Bishops Join Efforts with Local Vieques Residents to End U.S. Military Occupation

Nov 14, 2002 03:00 AM EST

SAN JUAN, Puerto Rico – Members of the United Methodist Council of Bishops came together from different corners of the globe, and spent a week of November together, in a unified effort to join local Puerto Rican residents of the local island of Vieques in prayer and worship and to call for an end to U.S. Navy occupation and weapon testing on the land.

In response to their weeklong effort, U.S. President George Bush declared with a set resolution to end all bombing exercises on the island of Viques by summer 2003. The bishops praised the U.S. President for his efforts and continued to encourage him to take responsibility for ensuring "the demilitarization of the naval base, the decontamination of the land, and assistance in developing (the) infrastructure of the island."

The bishops also lauded the Methodist Church of Puerto Rico, grass-roots Puerto Ricans and Gov. Sila Calderon for their dedicated efforts and activism in together working toward a common goal of economically, socially and spiritually revitalizing the island.

Bishops from CIEMAL, as well as a consortium of Methodist churches from all over Latin America and the Caribbean, came alongside pastors and various leaders of the Puerto Rican community, joining Members of the United Methodist Council of Bishops, a council dedicated to overseeing activity throughout the U.S., Africa, Europe and the Philippines, on Nov. 2 and Nov. 6. It was the most recent show of support, where various groups came together to push the U.S. in ending the 60 year military occupation of the island.

"We are here in solidarity with you and believe that this (Vieques) is holy ground." The United Methodist Bishop Elias Galvan of Seattle was speaking to peace workers, while standing across the street from the Navy¡¯s Camp, and standing underneath a banner that read "Paz Para Vieques", which means "Peace for Vieques".

The group of bishops was given testimony of the declining economy, public health and livelihood of the small island, by its local residents who reported that the U.S. occupation of nearly three-fourths of Vieques has had only negative effect on the native land.

"My first negative contact with the Navy was seeing the military men take over our towns, get drunk and (urinate) on our sidewalks," recalled Victor Emeric. Emeric, vice mayor of Vieques, said military occupation increased brought with it an increase in alcohol abuse, prostitution and street violence. "I was born and raised here, and this is our struggle," Emeric said. "More than 4,000 people have lost their land and have had to leave the island because they had no way to make a living."

Local residents of Vieques say that military testing on the island has brought the incidence of cancer 25 percent higher than the rest of Puerto Rico, and that military presence has also negatively affect all sectors including business, education, health social services.

Carlos Zenon, a Methodist layman and citizen of the U.S. province of Puerto Rico, expressed his U.S. support. "I have children and other family living in the United States. I support efforts to end terrorism, to protect the land."

"But when you drop bombs and poison the air so that children are dying of cancer in their homeland, that is also terrorism," he added.

Zenon and Bishop Juan Vera Mendez of the Methodist Church of Puerto Rico commended the Rev. Rev. Lucy Rosario-Medina, pastor of Sam Culpeper Methodist Church, for her dedication and pastoral support to the individuals and families of Vieques. "Her whole life is dedicated to the service of the people in Vieques," Vera said about Rosario who was arrested in 2001 for civil disobedience and sentenced to 140 hours of community service.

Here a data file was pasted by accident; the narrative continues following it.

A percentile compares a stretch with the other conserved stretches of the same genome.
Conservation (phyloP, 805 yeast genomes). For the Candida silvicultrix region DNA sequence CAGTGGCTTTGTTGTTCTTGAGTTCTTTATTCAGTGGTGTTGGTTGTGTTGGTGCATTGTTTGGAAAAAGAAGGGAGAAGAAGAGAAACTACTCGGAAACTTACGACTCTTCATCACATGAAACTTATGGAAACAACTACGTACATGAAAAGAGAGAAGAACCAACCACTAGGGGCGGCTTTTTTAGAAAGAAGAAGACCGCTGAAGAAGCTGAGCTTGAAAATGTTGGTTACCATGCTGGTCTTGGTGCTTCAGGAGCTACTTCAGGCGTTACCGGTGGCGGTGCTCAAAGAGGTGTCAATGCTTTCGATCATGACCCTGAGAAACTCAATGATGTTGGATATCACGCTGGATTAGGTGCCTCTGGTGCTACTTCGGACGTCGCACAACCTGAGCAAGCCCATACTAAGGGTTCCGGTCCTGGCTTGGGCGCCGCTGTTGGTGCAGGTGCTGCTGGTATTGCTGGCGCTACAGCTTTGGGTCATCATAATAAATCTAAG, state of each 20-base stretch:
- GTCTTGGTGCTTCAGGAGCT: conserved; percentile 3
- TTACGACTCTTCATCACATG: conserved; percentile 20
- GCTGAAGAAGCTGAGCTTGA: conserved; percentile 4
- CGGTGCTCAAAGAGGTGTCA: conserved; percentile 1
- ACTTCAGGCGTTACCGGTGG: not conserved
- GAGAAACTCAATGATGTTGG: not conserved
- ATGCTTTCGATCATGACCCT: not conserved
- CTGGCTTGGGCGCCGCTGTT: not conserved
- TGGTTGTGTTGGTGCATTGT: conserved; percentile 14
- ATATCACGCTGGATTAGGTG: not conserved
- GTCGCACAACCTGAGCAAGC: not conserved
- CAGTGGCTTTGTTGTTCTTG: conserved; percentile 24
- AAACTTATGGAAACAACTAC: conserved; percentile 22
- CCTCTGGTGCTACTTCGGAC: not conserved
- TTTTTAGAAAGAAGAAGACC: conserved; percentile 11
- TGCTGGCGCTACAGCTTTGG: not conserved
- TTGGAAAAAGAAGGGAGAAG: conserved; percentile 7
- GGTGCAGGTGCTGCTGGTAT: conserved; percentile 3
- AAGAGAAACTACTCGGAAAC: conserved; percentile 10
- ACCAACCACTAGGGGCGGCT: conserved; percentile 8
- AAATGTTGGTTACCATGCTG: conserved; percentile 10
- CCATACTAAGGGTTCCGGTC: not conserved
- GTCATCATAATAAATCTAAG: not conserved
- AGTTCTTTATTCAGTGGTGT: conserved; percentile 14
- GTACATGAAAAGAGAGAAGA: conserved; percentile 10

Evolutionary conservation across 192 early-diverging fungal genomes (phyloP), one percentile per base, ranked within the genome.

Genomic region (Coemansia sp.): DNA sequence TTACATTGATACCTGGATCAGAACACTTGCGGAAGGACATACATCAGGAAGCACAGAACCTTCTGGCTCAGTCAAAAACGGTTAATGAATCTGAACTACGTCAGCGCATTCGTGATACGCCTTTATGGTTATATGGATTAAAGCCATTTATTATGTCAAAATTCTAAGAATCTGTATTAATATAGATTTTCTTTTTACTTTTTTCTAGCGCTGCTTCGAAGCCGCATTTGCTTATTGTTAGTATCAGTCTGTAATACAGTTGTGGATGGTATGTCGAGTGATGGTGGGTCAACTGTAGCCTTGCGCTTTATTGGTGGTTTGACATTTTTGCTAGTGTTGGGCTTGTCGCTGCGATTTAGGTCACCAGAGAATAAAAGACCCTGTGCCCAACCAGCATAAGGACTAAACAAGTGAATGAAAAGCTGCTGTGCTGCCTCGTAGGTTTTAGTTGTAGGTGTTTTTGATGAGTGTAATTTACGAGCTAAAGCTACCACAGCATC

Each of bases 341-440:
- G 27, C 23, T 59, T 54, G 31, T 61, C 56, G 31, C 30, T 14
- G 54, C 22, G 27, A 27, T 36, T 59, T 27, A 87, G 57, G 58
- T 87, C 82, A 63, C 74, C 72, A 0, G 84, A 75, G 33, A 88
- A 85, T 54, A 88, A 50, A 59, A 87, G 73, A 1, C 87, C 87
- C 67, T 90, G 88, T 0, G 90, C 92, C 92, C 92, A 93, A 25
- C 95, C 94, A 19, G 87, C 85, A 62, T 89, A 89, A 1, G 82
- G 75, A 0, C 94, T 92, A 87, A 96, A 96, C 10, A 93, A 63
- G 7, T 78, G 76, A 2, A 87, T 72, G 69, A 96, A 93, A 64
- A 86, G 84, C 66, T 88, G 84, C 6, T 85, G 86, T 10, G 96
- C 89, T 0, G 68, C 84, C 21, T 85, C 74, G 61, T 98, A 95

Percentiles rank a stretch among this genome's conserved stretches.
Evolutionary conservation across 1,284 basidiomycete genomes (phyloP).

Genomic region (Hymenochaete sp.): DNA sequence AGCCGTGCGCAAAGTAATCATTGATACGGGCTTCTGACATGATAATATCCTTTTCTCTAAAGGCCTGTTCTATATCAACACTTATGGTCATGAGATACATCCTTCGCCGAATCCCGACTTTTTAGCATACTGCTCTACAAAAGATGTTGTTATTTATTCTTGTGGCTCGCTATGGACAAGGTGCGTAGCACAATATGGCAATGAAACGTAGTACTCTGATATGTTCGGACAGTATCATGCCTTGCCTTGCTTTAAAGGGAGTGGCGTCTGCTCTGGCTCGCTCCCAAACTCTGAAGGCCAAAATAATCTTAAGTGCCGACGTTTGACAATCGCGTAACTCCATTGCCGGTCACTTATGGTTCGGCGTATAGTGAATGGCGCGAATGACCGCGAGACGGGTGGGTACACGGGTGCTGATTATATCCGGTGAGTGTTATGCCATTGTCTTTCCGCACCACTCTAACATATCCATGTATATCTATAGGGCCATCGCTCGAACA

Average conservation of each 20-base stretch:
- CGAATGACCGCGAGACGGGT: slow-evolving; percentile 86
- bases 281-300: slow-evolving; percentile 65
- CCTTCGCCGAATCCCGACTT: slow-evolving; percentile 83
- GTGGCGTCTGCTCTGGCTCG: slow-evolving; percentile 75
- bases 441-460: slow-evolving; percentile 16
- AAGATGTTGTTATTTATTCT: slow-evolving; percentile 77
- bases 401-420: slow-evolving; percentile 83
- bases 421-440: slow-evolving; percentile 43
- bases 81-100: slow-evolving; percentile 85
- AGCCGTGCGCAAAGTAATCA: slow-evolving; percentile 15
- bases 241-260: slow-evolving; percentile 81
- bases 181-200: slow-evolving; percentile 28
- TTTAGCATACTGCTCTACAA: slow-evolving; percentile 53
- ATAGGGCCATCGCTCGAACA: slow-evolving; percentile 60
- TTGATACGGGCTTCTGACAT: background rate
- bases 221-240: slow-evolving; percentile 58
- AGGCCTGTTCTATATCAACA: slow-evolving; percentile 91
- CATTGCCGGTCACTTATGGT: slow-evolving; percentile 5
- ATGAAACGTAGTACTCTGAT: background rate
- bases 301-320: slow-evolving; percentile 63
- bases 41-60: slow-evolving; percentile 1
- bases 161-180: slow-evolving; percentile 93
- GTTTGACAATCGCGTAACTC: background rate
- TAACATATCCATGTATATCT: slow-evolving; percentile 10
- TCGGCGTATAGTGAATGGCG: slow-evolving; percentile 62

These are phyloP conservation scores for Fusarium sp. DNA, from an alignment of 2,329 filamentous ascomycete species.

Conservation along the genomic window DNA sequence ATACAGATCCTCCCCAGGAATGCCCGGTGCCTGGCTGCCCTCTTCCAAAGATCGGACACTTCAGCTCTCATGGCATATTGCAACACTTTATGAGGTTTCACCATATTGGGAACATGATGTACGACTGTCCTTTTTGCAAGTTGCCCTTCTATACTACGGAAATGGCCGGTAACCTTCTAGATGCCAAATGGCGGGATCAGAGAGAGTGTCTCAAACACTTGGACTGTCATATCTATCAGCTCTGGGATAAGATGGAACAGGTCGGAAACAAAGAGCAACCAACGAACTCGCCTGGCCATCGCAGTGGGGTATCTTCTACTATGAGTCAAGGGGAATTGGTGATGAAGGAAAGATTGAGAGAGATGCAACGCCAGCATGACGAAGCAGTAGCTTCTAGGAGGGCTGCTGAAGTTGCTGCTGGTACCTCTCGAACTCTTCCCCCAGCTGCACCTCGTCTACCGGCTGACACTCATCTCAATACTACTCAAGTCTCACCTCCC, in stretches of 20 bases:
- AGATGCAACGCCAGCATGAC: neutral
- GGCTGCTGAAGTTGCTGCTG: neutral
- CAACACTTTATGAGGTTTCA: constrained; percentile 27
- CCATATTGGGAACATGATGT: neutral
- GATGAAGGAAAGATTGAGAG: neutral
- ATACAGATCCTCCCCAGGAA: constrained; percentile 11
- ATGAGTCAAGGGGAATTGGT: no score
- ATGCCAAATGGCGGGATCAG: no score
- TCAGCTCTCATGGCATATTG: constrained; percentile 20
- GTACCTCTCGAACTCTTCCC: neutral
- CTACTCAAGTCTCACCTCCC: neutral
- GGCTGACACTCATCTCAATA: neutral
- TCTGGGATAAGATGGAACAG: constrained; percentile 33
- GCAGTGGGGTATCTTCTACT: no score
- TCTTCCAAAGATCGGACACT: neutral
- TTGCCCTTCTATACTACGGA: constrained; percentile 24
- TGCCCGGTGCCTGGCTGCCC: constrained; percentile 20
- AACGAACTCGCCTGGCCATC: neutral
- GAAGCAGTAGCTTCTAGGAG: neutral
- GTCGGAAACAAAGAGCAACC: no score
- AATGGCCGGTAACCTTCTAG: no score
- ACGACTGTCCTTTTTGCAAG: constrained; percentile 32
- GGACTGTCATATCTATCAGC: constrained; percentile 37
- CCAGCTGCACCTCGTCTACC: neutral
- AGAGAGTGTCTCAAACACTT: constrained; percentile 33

Bishops from all around the world who heard of the joint effort taken placing in Vieques, gave encouragement and praise to the organizers and participants. "To hear people still sing songs of victory is powerful," said Bishop Alfred Johnson, United Methodist bishop from New Jersey.

The complete text of the United Methodist Council of Bishops' statement on Vieques follows:


The United Methodist Council of Bishops, meeting in San Juan, Puerto Rico, November 3 through 8, 2002, was honored by a visit of the Honorable Governor of Puerto Rico, Sila Maria Calderon. Addressing the Council, she expressed her gratitude for the Council's solidarity with the people of Vieques and informed us that President George W. Bush has promised her to end bombing by May 2003.

Whereas, the Council of Bishops has raised its voice in support of an end to using Vieques as a naval bombing range, and

Whereas, groups of bishops have visited Vieques on November 2 and 5, 2002, personally encountering the beauty of the place and the suffering of the population, and

Whereas, President Bush has promised an end to the use of Vieques for bombing practice by the Spring of 2003,

Therefore be it resolved that the Council of Bishops is committed to the call of our Lord to be peacemakers and to seek "the things that make for peace" (Luke 19:42), and

We commend the President of the United States for his decision to end the bombing in Vieques, and encourage him to take responsibility for insuring the demilitarization of the naval base, the decontamination of the land, and assistance in developing infrastructure of the island, and

We congratulate the people of Puerto Rico and especially Governor Calderon on this occasion, expressing our hope for a quick and complete realization of the President's decision, and

We pledge our support to the Methodist Church in Puerto Rico in its efforts to bring about demilitarization, decontamination, return of the land, and redevelopment of the Island for the sake of the residents of the Island of Vieques and their future.

By Daniel K.